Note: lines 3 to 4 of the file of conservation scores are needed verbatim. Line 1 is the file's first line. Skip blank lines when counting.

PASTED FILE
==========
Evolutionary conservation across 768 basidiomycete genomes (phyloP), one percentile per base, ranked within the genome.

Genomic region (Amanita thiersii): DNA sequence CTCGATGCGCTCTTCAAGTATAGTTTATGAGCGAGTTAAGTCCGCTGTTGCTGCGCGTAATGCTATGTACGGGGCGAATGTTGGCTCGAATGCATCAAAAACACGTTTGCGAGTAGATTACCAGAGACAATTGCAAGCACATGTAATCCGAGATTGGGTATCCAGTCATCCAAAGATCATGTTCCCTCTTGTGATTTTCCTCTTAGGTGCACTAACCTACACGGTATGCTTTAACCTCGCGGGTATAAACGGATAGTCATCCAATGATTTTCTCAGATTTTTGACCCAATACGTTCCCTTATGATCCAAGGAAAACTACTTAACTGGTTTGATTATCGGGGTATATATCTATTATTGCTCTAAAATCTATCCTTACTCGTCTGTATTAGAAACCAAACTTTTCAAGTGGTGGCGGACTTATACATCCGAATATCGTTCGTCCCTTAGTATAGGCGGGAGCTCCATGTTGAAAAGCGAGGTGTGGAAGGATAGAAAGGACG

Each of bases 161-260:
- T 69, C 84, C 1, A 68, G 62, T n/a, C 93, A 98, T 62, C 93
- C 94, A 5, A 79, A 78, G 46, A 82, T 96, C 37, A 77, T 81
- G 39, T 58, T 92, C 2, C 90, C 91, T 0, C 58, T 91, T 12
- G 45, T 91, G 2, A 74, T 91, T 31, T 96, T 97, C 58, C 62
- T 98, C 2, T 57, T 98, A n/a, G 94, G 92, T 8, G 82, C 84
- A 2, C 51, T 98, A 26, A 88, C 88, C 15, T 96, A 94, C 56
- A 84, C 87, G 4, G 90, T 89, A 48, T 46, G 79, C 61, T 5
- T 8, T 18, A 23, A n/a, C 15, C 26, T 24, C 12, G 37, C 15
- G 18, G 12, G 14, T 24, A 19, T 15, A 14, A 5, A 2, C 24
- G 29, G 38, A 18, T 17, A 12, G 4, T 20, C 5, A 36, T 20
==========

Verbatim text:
Each of bases 161-260:
- T 69, C 84, C 1, A 68, G 62, T n/a, C 93, A 98, T 62, C 93